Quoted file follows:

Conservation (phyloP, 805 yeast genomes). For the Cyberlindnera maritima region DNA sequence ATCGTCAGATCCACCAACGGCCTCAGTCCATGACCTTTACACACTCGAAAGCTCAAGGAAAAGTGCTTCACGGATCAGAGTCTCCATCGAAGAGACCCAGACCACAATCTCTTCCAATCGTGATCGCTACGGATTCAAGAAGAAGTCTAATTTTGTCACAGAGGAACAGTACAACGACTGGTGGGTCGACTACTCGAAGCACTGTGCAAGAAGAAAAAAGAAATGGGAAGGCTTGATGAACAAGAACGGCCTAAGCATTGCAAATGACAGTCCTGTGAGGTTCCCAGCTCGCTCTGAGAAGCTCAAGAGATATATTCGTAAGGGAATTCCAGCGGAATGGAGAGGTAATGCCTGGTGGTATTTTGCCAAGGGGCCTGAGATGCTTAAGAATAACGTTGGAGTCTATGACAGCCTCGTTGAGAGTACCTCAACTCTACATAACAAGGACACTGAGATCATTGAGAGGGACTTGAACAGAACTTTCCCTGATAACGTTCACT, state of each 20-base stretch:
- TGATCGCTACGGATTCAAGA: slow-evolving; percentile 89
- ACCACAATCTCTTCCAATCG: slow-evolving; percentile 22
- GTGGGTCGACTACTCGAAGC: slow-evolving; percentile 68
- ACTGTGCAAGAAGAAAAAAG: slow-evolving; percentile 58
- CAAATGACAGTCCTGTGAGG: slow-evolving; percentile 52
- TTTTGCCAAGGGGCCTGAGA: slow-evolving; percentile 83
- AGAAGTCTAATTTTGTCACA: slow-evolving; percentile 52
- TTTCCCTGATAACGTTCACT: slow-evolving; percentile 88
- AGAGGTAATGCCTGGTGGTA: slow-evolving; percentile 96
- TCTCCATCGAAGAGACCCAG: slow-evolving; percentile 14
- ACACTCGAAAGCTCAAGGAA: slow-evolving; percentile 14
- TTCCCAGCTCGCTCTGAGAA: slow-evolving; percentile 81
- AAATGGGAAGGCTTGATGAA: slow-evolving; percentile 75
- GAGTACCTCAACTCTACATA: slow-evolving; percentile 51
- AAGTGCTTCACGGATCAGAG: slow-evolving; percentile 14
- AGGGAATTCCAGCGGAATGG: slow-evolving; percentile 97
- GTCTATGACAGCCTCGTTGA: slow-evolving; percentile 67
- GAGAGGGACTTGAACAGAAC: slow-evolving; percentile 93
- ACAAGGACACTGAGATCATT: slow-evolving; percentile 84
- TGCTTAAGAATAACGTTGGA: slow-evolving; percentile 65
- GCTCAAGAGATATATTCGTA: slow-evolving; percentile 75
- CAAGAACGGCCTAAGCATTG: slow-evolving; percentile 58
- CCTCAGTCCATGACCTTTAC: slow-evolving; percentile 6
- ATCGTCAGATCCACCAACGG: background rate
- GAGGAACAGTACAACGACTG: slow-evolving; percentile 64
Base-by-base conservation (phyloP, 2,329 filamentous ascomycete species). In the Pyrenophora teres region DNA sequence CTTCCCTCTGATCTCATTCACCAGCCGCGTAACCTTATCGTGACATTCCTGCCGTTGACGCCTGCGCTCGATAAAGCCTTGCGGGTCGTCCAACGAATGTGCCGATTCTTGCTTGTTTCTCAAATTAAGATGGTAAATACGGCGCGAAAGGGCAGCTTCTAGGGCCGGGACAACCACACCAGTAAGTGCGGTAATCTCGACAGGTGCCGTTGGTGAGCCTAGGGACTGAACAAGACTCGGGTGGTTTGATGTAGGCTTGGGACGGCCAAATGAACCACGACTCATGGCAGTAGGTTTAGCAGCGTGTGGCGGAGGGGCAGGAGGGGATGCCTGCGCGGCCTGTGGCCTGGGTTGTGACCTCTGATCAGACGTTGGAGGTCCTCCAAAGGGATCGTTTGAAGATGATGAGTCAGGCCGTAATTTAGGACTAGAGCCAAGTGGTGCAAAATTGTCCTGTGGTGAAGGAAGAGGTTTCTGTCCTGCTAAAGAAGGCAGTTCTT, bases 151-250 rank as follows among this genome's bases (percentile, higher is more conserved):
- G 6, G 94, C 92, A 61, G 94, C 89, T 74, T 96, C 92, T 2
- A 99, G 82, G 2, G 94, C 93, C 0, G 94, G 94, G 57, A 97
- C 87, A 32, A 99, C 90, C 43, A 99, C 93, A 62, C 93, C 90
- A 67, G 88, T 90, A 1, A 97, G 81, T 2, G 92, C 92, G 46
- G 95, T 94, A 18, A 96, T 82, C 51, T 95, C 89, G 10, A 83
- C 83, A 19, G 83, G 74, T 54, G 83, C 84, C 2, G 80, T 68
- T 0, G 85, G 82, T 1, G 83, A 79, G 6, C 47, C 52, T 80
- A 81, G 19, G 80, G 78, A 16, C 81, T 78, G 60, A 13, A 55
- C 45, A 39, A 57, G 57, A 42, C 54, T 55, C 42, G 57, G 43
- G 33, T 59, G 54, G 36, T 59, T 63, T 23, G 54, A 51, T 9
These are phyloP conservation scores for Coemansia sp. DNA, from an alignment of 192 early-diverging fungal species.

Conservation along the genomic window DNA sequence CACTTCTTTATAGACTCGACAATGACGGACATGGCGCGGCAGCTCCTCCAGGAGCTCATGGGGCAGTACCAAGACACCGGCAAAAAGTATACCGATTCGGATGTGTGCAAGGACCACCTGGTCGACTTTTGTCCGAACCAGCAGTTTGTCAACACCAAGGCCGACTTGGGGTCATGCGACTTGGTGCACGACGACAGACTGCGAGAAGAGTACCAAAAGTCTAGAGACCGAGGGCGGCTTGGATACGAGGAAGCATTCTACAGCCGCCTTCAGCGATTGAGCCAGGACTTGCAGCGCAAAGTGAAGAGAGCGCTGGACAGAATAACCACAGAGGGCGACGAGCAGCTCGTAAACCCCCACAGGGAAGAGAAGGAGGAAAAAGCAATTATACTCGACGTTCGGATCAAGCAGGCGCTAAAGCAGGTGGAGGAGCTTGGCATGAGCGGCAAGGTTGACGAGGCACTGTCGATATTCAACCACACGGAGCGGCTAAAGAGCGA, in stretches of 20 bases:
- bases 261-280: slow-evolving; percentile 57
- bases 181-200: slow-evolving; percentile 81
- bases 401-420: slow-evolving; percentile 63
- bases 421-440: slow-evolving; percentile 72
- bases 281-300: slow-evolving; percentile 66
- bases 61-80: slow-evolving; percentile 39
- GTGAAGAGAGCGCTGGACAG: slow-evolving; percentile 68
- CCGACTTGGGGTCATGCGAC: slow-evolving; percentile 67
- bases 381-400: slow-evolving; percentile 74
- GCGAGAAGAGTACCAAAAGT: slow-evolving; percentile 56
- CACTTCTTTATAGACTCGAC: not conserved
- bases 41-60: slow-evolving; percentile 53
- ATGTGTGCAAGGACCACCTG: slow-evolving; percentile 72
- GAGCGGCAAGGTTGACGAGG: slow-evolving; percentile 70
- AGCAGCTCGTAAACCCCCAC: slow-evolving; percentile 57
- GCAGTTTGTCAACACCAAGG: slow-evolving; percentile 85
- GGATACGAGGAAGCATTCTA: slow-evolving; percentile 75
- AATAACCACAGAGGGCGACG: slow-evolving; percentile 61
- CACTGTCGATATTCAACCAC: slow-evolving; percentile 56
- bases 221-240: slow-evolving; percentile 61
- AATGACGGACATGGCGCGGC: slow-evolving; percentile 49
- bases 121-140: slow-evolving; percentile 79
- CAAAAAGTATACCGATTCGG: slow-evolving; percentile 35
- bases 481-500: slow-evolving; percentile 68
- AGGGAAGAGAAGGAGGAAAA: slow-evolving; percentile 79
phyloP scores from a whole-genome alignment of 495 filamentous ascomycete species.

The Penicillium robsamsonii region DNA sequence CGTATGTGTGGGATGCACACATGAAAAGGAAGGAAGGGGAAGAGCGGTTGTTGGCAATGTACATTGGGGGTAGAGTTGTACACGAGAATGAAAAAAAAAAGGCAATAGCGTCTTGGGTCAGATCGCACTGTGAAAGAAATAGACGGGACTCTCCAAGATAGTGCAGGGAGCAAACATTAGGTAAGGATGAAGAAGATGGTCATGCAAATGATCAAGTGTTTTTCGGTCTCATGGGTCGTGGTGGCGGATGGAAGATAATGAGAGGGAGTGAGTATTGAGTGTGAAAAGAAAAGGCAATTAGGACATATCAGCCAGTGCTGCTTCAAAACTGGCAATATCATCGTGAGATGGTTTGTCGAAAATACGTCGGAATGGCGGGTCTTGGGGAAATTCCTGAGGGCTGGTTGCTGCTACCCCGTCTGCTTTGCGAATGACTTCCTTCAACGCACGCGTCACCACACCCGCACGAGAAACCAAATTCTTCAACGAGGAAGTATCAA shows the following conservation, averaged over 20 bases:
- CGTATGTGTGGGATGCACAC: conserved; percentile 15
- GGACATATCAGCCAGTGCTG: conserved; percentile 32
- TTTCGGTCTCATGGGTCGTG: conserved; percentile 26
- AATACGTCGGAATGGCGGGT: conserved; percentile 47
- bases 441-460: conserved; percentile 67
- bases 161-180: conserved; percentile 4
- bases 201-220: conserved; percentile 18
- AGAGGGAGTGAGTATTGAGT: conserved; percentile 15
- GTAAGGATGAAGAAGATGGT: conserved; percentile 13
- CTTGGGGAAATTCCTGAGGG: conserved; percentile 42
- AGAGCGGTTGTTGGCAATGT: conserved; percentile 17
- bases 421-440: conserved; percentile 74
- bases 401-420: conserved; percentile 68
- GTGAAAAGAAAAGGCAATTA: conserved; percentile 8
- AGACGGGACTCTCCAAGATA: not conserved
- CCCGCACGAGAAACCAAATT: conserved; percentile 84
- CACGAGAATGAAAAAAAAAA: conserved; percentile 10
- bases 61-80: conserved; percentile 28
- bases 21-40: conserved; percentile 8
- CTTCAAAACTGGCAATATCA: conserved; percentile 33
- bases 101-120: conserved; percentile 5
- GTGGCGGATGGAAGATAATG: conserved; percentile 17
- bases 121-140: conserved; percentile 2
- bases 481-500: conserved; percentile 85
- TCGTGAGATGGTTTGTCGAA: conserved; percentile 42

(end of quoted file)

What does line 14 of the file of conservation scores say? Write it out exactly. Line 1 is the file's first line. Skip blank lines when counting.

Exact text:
- AAATGGGAAGGCTTGATGAA: slow-evolving; percentile 75